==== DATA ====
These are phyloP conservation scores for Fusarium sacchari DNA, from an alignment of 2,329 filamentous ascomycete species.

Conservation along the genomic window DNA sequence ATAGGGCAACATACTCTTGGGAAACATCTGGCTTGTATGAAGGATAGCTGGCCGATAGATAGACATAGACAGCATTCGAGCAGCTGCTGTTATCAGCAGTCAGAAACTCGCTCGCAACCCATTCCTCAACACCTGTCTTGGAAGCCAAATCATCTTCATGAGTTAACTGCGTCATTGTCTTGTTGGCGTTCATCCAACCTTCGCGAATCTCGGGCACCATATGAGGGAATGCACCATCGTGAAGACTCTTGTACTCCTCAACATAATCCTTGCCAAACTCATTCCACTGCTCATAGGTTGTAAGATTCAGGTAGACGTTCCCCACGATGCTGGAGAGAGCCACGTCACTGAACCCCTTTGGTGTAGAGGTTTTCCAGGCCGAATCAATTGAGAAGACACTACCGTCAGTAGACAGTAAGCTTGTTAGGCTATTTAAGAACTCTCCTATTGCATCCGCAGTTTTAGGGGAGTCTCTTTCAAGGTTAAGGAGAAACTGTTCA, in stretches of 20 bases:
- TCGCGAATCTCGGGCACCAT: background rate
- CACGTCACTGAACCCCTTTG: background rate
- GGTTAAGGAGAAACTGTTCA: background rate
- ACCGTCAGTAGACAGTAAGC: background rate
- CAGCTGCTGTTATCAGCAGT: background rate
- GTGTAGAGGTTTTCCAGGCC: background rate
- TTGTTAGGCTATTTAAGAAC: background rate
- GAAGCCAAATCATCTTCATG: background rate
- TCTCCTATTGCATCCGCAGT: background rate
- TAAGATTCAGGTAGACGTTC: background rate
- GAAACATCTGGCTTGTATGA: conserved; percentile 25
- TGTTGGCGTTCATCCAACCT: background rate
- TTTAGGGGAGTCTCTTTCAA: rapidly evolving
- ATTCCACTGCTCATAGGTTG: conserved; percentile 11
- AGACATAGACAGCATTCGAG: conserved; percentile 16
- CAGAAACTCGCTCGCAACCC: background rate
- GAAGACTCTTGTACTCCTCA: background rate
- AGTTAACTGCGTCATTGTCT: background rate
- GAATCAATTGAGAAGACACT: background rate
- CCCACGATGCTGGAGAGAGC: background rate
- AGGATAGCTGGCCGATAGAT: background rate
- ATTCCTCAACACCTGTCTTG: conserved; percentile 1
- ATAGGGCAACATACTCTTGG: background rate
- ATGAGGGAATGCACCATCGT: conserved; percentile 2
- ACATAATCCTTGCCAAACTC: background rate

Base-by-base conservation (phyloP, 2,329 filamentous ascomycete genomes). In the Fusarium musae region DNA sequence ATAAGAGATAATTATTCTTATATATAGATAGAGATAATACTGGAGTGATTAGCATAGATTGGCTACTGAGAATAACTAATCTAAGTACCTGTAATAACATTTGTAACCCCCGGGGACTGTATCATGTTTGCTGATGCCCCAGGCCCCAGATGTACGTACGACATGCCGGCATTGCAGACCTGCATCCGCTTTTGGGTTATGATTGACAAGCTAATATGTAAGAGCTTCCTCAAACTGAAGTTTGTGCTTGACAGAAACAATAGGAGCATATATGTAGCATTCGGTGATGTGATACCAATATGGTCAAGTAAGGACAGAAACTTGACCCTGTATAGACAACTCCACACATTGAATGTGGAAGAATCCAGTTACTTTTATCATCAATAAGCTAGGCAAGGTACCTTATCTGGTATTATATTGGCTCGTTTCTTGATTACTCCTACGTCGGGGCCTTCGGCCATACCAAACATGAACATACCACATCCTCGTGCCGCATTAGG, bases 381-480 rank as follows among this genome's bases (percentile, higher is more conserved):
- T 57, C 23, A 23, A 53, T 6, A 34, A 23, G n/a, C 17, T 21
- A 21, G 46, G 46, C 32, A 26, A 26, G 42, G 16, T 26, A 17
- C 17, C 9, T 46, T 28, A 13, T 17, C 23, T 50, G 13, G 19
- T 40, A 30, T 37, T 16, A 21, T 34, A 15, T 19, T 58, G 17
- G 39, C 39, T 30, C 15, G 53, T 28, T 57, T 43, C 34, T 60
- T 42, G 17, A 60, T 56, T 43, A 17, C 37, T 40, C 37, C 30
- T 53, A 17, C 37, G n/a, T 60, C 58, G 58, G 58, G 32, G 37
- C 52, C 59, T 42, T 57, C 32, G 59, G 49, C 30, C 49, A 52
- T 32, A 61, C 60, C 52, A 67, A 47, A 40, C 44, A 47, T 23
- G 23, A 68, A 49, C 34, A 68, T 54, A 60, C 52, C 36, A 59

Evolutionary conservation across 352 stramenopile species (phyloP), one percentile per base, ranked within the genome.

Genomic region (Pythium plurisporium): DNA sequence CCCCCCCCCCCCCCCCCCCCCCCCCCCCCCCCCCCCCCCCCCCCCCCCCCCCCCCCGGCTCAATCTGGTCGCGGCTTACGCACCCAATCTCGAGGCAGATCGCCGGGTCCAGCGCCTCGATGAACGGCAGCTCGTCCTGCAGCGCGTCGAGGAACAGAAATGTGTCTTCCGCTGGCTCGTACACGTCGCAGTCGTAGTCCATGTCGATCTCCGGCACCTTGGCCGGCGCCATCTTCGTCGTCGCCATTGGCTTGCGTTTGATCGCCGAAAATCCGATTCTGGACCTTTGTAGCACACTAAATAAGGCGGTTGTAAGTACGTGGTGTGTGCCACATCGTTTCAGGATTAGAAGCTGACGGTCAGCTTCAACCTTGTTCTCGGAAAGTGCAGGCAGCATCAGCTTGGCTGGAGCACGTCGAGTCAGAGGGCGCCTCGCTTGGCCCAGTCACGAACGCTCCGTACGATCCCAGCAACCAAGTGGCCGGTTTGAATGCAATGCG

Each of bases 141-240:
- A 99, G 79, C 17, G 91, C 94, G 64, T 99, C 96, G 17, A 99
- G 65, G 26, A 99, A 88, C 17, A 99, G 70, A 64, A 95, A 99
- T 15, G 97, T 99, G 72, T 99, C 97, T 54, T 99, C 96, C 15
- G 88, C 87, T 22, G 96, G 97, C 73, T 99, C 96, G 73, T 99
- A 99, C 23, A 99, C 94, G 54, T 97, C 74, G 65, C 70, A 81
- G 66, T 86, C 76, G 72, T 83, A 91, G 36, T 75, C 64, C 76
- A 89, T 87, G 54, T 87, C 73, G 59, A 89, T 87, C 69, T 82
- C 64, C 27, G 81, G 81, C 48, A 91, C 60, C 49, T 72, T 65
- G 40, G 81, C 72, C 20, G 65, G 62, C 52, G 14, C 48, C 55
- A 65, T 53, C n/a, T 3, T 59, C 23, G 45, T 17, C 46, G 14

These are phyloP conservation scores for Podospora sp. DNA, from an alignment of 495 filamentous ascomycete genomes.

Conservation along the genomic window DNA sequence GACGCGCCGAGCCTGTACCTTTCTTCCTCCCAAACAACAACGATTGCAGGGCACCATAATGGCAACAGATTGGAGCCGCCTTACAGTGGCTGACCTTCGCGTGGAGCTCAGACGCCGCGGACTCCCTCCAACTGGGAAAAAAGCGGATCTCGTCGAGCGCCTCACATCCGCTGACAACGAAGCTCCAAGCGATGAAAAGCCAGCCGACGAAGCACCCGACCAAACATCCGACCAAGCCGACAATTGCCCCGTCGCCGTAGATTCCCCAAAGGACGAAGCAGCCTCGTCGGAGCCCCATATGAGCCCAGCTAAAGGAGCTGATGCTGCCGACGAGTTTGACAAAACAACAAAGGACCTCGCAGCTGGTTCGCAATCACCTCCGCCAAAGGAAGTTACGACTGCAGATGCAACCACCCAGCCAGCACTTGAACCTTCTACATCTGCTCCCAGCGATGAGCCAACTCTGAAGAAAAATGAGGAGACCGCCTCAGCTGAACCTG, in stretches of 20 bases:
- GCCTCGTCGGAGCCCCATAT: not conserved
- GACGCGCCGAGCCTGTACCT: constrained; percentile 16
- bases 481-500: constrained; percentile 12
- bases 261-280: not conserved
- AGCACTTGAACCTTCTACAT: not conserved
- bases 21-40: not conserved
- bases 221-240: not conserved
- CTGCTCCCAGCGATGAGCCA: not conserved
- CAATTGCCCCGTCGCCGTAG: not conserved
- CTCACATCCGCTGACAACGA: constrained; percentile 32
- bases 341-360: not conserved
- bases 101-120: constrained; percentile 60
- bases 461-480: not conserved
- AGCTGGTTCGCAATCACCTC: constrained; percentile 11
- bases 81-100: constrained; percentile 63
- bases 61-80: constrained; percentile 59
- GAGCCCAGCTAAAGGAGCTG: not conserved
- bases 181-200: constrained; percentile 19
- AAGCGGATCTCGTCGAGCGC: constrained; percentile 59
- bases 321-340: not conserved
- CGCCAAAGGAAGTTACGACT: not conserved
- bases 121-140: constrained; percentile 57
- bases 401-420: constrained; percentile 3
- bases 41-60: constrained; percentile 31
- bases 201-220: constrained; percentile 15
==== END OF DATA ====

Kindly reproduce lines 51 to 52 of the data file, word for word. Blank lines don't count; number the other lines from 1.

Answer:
- A 65, T 53, C n/a, T 3, T 59, C 23, G 45, T 17, C 46, G 14

These are phyloP conservation scores for Podospora sp. DNA, from an alignment of 495 filamentous ascomycete genomes.